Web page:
They were too sweet. No one except mine had actually roasted hot dogs much if at all. Chloe said she didn’t even like hot dogs until today.
Well there you go.
There’s something magical about a fire, isn’t there? The flavor it adds to food, yes. But the camaraderie of sitting around it and talking and cooking over the flames, watching the smoke chase the “pretty ones,” and mouths watering in anticipation–it takes us back to our roots, doesn’t it? Cooking outdoors, over a fire. Yep. Magical.
And I could see it in their eyes. Everyone wanted to keep roasting, they each ate two hot dogs, with the exception of Chloe (but she did enjoy the one!)–only the second one was with no bun. I know that they would have kept roasting many, many more if we hadn’t made the rule “You roast it, you eat it.” I’ve felt the same way over many years of wienie roasts. The roasting is the best part, but you can only eat so much. The struggle is real.
When we moved on to the marshmallows, I was faced with giving them a number, their limit of the max they could roast and eat. We came up with four, and I honestly have no idea why. It just seemed like a nice round, even number. I didn’t want anyone to get too hyped up or go home sick from all that sugar. So four was it.
And again Chloe was brave and tried one. One. She doesn’t like marshmallows, but she found out she does love roasted marshmallows. Awesome.
Listening to them as they sat on the logs they’ve rolled around the yard for months now, realizing that I almost missed out on this fun and fellowship, I knew some church was going on around that fire–and not a word of sermon preached.
Of course there was some smack talk going on about who could cook the best hot dog ever, and I might have been the one to start it. I finished it too. After all had their fill, I sat down by the fire that was, by this time, dying out. I found a sweet spot over white ashes and sat and sat and waited and waited. Yeah, the roasting is definitely my favorite part.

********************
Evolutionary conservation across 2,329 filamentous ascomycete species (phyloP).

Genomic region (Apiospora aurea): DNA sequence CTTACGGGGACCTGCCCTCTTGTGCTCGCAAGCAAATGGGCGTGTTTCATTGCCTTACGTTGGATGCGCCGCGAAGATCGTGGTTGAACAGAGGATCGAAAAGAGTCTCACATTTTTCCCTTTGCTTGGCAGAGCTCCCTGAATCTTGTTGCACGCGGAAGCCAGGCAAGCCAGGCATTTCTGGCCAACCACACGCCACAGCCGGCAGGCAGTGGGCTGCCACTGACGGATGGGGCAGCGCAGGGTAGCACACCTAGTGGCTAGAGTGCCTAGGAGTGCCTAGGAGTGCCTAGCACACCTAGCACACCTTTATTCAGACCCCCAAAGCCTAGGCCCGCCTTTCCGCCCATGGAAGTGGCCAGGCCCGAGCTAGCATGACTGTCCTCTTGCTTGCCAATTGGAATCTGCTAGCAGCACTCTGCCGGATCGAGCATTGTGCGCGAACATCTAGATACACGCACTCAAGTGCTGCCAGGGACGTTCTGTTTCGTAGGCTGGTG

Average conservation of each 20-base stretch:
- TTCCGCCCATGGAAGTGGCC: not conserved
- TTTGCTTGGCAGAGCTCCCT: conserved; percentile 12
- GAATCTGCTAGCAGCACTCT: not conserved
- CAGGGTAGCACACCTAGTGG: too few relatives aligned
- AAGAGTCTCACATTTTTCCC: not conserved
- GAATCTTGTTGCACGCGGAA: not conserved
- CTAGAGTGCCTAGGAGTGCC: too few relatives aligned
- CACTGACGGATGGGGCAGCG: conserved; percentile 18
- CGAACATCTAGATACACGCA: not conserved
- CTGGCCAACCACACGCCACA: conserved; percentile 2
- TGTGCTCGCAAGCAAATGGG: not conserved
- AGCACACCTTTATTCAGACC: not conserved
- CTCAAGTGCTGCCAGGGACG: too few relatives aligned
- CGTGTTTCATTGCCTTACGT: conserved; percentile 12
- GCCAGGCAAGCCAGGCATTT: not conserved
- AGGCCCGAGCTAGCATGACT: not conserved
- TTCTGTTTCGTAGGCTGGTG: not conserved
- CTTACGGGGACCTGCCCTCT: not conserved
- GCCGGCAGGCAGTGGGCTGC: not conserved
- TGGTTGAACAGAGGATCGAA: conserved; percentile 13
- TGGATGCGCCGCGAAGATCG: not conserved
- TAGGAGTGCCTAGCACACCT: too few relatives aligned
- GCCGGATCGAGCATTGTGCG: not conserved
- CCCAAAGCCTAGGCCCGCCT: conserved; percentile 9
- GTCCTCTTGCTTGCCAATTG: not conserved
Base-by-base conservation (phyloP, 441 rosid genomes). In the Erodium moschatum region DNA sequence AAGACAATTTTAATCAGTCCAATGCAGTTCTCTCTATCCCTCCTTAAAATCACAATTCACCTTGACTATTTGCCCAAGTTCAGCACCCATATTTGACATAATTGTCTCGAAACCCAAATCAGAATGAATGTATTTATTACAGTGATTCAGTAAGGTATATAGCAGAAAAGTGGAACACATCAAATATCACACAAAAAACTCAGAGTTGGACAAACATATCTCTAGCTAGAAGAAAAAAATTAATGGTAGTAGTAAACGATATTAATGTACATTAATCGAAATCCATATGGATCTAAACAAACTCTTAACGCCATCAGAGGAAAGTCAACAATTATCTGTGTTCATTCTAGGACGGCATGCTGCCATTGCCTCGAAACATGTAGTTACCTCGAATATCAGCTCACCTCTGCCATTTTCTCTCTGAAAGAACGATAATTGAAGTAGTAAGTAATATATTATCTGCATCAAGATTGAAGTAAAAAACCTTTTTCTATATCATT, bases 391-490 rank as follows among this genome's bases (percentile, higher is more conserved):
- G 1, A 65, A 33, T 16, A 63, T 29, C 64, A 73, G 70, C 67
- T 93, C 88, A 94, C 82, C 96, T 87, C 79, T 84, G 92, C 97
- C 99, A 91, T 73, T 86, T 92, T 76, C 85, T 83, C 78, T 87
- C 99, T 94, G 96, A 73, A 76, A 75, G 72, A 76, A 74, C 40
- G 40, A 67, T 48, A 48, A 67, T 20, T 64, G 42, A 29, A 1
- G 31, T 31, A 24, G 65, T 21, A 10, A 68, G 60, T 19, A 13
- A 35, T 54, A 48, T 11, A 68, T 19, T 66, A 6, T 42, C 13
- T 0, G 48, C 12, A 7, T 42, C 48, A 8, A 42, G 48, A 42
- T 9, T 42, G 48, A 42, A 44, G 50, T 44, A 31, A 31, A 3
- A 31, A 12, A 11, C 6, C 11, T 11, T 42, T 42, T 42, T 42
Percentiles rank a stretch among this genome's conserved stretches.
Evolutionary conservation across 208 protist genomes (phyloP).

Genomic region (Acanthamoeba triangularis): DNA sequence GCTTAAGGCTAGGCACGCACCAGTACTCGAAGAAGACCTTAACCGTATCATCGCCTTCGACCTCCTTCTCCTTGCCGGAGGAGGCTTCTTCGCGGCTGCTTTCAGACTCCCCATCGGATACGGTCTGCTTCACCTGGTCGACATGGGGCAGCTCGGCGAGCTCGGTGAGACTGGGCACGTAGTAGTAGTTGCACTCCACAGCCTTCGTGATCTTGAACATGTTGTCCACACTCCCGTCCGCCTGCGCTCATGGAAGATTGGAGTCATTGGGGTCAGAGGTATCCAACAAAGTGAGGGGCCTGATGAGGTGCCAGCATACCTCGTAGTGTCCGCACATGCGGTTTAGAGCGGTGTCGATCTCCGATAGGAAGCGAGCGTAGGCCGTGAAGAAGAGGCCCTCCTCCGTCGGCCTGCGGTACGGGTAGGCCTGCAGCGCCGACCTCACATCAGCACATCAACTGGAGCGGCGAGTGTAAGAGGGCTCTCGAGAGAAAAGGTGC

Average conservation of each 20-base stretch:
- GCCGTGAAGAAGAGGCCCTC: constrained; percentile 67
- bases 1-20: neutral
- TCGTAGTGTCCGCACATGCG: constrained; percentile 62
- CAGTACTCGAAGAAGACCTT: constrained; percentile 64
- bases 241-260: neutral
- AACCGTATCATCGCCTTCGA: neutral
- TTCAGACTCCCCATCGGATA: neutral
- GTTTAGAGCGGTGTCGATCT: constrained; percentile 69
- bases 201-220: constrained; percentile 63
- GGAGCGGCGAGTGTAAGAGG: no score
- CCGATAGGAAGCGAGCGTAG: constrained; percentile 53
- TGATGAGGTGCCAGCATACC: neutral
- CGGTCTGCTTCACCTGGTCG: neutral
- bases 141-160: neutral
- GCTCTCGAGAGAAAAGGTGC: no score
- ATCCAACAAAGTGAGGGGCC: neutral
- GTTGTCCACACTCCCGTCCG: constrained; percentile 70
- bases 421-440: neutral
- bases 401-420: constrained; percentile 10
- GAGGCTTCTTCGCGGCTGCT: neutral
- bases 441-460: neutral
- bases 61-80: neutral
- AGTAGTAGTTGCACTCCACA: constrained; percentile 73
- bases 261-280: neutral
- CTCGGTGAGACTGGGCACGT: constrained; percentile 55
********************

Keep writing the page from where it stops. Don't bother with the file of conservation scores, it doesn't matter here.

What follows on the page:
And after a long time of sitting and waiting, I had the perfect hot dog. Maybe that’s what folks who love to fish feel. All that sitting and waiting coming to fruition…..
By this time the children were all running around the yard playing “Mother, May I?” and “Hide and Seek” with occasional breaks to build their “earth” in the sand/water box. I called them over to see my perfect hot dog. One wrinkled up her nose in distaste and said, “That’s burnt,” but her brother looked at me incredulously, “We could cook them that much?” I nodded. “Okay then, next time, I’m going to cook mine that long and I’m going to win.”
In the end we decided by a show of hands that everyone had fun and everyone loved the food, so we all were wieners–I mean, winners.
Yeah, I like that.
This afternoon I saw this quoted by Advent Conspiracy. And my heart breathed a sigh and said, “Yes.” And I knew what this is saying, because I lived it today. I got to reclaim my own real life today. And oh, was it a glorious one!
Tonight I give thanks for a family tradition started by my Granny years ago and continued on by my Aunt and all of our family still. There truly is nothing else like it. I am grateful for my family and their gift of time and energy in making my dream a reality. Most of all, I’m thankful for a little girl’s question that turned my day on its end, and for an unplanned journey that wound up being the best one after all.
Who can you be interruptible for and be with? What can you be open to and intentional about? It just might make your day. Go reclaim your own real life.
Love to all.